2. Step into our own personal power that we may become a nation of empowered individuals.
I believe that as more women and oppressed people own their own power that we will change the world. It begins with knowing who you are and proudly expressing all of your unique self, and then using that personal empowerment to create social justice. An army of empowered people cannot be stopped.
Many women, especially those with far less political power have internalized the misogyny that fuels gender relations and patriarchal values that keep men in charge. They live it every day without seeing it much of the time, and because many women are so used to men behaving this way, many will brush it off over and over, even forgiving it because it’s too painful to feel the depths of what it actually means. So we go about maintaining the status quo. Many women are doing that at home with domineering partners or at work with sexually harassing bosses.
Every day we are living our lives, raising our children, doing what we need to do, all while armored against the next assault. Some days it’s courageous just to go out into the world. For people of color, this is far worse. So much energy must go into protecting against the constant barrage of racist micro-aggressions and fears of what might happen if they raise their voices and speak truth.
We need our collective power. We need each of us to be strong and in our power if we are to change anything. We have a duty to self-actualize and live out the fullness of what that means.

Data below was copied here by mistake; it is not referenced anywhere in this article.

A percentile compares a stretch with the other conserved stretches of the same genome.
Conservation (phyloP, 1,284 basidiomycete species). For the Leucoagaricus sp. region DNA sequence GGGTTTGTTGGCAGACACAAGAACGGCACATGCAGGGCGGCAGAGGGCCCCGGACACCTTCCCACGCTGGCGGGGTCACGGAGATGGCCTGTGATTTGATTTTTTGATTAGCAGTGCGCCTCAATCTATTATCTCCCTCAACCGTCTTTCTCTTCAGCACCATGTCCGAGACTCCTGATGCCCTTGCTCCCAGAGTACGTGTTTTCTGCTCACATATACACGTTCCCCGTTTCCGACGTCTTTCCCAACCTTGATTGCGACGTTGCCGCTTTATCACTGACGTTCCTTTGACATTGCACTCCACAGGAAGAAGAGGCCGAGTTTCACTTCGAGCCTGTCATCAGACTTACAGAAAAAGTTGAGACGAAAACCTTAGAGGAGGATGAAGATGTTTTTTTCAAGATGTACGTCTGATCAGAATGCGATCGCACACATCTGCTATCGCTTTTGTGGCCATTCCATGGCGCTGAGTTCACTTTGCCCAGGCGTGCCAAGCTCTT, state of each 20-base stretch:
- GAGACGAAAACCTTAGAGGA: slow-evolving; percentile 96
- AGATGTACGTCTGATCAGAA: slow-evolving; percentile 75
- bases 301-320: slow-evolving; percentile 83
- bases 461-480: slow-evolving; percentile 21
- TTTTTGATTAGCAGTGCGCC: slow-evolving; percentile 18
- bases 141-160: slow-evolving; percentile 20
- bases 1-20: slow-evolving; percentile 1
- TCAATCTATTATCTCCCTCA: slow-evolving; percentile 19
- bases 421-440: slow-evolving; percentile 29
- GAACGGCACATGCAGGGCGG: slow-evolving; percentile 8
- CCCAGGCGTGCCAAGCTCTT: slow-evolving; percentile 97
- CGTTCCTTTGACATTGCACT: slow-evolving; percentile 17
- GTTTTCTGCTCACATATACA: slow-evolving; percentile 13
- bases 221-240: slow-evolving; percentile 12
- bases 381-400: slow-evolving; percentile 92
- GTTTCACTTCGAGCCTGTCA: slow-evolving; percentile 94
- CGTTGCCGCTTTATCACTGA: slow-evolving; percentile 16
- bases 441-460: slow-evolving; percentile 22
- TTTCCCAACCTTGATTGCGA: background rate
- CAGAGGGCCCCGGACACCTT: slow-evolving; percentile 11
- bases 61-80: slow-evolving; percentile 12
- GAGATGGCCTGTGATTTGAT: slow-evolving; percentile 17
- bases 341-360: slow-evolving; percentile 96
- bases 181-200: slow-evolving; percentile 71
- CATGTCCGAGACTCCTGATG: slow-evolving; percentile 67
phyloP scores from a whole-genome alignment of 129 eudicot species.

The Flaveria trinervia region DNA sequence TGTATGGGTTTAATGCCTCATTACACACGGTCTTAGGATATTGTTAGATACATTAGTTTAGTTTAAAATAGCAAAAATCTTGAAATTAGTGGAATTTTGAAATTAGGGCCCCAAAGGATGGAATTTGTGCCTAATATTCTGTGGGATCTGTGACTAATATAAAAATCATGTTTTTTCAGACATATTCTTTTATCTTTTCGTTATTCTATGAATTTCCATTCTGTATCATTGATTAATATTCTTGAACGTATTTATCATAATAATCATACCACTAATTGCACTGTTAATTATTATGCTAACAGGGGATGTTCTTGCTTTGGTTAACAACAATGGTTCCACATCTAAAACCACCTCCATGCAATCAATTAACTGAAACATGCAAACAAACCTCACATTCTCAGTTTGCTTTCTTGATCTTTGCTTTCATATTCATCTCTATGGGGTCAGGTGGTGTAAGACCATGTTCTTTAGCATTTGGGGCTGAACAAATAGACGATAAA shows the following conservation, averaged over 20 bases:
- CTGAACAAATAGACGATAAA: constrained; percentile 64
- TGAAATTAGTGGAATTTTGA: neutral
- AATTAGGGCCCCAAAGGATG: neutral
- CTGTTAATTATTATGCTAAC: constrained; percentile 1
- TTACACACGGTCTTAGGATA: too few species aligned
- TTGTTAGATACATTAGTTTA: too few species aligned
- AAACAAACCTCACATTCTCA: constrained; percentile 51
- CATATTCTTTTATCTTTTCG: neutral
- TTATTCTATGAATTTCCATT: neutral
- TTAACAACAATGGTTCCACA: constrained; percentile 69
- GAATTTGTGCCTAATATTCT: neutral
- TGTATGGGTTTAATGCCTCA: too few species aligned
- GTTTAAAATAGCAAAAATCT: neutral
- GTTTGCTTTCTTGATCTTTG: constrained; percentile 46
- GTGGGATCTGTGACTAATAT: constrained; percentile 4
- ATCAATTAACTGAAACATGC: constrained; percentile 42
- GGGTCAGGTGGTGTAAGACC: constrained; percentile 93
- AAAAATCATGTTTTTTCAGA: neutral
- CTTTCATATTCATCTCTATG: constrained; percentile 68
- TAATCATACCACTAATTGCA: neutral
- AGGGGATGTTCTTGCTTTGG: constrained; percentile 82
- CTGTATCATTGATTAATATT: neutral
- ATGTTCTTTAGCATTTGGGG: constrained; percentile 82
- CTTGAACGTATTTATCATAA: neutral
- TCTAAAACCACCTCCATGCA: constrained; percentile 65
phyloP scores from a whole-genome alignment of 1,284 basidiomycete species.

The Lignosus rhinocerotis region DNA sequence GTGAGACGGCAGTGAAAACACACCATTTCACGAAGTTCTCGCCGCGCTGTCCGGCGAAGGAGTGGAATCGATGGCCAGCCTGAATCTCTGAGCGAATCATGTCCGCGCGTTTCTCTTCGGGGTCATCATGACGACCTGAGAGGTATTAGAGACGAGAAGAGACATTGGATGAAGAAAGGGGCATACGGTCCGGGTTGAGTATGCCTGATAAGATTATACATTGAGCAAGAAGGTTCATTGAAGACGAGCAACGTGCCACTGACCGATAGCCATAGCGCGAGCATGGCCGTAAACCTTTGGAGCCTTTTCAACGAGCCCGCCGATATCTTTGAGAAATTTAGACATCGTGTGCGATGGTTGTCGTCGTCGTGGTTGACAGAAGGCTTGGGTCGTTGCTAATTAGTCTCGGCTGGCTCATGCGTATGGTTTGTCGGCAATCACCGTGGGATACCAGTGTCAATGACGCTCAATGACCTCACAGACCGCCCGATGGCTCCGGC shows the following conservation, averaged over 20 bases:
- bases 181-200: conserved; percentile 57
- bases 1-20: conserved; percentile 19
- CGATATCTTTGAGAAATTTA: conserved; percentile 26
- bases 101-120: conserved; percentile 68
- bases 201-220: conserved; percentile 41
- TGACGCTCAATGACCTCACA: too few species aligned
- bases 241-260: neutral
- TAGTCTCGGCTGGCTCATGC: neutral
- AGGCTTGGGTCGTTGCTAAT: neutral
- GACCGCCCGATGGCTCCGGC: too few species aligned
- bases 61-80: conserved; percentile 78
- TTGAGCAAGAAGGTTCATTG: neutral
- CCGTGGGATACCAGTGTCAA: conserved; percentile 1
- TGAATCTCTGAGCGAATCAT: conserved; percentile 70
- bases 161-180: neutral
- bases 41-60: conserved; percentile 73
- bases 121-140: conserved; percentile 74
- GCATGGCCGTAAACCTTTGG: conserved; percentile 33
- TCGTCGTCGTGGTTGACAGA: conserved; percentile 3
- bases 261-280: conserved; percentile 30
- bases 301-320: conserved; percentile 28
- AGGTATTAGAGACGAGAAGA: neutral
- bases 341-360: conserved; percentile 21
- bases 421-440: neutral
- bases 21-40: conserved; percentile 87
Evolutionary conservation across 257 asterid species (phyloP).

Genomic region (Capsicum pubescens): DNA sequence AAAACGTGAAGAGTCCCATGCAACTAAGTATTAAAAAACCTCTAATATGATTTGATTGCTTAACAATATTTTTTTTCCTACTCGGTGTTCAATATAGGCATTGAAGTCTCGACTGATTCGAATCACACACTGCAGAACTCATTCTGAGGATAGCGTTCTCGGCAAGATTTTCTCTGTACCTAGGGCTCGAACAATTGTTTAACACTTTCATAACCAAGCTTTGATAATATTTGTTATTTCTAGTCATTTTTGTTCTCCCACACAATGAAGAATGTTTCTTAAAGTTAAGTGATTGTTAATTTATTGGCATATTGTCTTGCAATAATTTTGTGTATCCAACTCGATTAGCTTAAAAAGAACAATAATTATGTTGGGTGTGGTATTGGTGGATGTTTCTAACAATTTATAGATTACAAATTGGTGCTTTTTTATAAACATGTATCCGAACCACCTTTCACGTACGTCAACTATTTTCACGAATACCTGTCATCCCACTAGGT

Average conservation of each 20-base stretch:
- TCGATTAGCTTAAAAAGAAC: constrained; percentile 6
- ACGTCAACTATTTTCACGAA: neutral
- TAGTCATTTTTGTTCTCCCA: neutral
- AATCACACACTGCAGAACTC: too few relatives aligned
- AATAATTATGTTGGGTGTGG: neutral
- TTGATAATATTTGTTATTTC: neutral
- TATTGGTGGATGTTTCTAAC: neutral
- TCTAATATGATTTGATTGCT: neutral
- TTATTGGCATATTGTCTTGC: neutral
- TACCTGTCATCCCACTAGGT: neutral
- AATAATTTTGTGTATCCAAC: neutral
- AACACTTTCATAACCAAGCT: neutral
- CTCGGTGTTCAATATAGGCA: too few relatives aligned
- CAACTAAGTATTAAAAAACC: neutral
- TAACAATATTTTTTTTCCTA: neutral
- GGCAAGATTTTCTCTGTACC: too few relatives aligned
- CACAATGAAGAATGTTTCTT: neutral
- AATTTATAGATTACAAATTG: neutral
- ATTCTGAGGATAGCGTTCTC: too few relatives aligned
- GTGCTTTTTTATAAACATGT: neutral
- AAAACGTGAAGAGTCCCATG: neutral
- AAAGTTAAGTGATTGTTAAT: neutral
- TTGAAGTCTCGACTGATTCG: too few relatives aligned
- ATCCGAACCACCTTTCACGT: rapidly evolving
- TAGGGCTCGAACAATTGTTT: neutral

3. Use our power and privilege for the good of others and of the whole.
Those in power know that if they keep people in fear around their own security, safety and well-being that they can be controlled. Targeting people because of race, gender, class, sexuality, disability, size, and religion is part of they systemic control of the underclass. As long as we refuse to be hoodwinked by the fear-mongering, we’re better able to stand up for others and resist the “divide and conquer” tactics that have been a calculated part of the power structures of this country and which continue to maintain white supremacy and male privilege. We have to want what is right. White people need to speak up against racism and work to change it; men need to speak up about se xism and create a different example of what it means to share power and honor women and people of other genders. It is our duty to use the privileges we have for good.
4. Leave no one behind. That requires listening.
We may not understand each other and we may disagree wholly on many things. However, we won’t really know if we do not listen to what is really happening for people. We all have to get out of our own bubbles and ask hard questions with true curiosity. People feel left behind. Let’s find out why. Let’s work together to create a vision for a country and a world where every person is valued and where there is real representation for the true pluralism of our people. The beauty of our diversity is what makes this country amazing.
5. Resist. Rinse. Repeat.
Keep going. There is no turning back. We know there is work to be done so roll up your sleeves and decide where you will put your energy. Be bold and step out of your own echo chamber and take some risks. Not everyone will agree with you. Stand for something worth standing for, and that doesn’t matter.
Take care of yourself in all you do. Really. Be gracious with yourself and with others. Ask for what you need. Surround yourself with strength. Remind yourself of your power. Maintain your self-care. Change doesn’t happen in a vacuum. It happens with concerted effort and courage. Shore up what you need and do something courageous each day. We need you.
I believe true liberation can happen. Sometimes we need a potent reminder of what we are fighting for. Let this be a catalyst for continuing our work with power and focus.